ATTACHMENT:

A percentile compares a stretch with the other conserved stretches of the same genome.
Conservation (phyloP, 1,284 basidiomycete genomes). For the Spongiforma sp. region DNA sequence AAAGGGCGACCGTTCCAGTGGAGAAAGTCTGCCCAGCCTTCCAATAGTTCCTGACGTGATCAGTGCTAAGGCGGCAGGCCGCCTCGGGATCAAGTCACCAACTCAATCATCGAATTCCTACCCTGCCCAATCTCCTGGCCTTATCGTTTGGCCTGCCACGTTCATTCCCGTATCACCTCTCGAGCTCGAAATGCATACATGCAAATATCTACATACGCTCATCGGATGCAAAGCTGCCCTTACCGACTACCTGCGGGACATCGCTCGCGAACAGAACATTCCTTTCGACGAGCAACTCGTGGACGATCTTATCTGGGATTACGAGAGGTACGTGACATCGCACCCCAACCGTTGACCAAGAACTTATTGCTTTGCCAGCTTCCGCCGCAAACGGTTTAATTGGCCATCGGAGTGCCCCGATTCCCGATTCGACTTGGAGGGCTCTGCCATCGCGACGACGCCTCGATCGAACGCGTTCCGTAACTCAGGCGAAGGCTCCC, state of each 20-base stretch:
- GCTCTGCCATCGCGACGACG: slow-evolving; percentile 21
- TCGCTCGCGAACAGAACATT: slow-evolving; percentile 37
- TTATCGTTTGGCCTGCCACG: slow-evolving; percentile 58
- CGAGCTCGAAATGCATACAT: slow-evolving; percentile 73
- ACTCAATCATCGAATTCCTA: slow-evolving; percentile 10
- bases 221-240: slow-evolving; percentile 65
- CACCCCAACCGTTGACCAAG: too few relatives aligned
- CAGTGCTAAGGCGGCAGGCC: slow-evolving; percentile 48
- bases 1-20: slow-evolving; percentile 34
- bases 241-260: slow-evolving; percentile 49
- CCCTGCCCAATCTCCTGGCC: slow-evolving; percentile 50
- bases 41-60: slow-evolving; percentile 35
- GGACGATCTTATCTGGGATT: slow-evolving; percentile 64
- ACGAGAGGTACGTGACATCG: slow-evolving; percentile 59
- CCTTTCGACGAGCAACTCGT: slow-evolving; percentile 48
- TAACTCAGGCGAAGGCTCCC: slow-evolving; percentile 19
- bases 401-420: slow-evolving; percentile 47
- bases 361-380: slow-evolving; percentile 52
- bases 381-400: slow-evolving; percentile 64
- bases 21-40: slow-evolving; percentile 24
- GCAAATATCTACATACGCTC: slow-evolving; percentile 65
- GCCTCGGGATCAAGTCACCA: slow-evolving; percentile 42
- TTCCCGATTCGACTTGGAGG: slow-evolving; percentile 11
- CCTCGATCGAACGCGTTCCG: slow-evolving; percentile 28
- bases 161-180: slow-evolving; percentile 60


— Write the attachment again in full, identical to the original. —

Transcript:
A percentile compares a stretch with the other conserved stretches of the same genome.
Conservation (phyloP, 1,284 basidiomycete genomes). For the Spongiforma sp. region DNA sequence AAAGGGCGACCGTTCCAGTGGAGAAAGTCTGCCCAGCCTTCCAATAGTTCCTGACGTGATCAGTGCTAAGGCGGCAGGCCGCCTCGGGATCAAGTCACCAACTCAATCATCGAATTCCTACCCTGCCCAATCTCCTGGCCTTATCGTTTGGCCTGCCACGTTCATTCCCGTATCACCTCTCGAGCTCGAAATGCATACATGCAAATATCTACATACGCTCATCGGATGCAAAGCTGCCCTTACCGACTACCTGCGGGACATCGCTCGCGAACAGAACATTCCTTTCGACGAGCAACTCGTGGACGATCTTATCTGGGATTACGAGAGGTACGTGACATCGCACCCCAACCGTTGACCAAGAACTTATTGCTTTGCCAGCTTCCGCCGCAAACGGTTTAATTGGCCATCGGAGTGCCCCGATTCCCGATTCGACTTGGAGGGCTCTGCCATCGCGACGACGCCTCGATCGAACGCGTTCCGTAACTCAGGCGAAGGCTCCC, state of each 20-base stretch:
- GCTCTGCCATCGCGACGACG: slow-evolving; percentile 21
- TCGCTCGCGAACAGAACATT: slow-evolving; percentile 37
- TTATCGTTTGGCCTGCCACG: slow-evolving; percentile 58
- CGAGCTCGAAATGCATACAT: slow-evolving; percentile 73
- ACTCAATCATCGAATTCCTA: slow-evolving; percentile 10
- bases 221-240: slow-evolving; percentile 65
- CACCCCAACCGTTGACCAAG: too few relatives aligned
- CAGTGCTAAGGCGGCAGGCC: slow-evolving; percentile 48
- bases 1-20: slow-evolving; percentile 34
- bases 241-260: slow-evolving; percentile 49
- CCCTGCCCAATCTCCTGGCC: slow-evolving; percentile 50
- bases 41-60: slow-evolving; percentile 35
- GGACGATCTTATCTGGGATT: slow-evolving; percentile 64
- ACGAGAGGTACGTGACATCG: slow-evolving; percentile 59
- CCTTTCGACGAGCAACTCGT: slow-evolving; percentile 48
- TAACTCAGGCGAAGGCTCCC: slow-evolving; percentile 19
- bases 401-420: slow-evolving; percentile 47
- bases 361-380: slow-evolving; percentile 52
- bases 381-400: slow-evolving; percentile 64
- bases 21-40: slow-evolving; percentile 24
- GCAAATATCTACATACGCTC: slow-evolving; percentile 65
- GCCTCGGGATCAAGTCACCA: slow-evolving; percentile 42
- TTCCCGATTCGACTTGGAGG: slow-evolving; percentile 11
- CCTCGATCGAACGCGTTCCG: slow-evolving; percentile 28
- bases 161-180: slow-evolving; percentile 60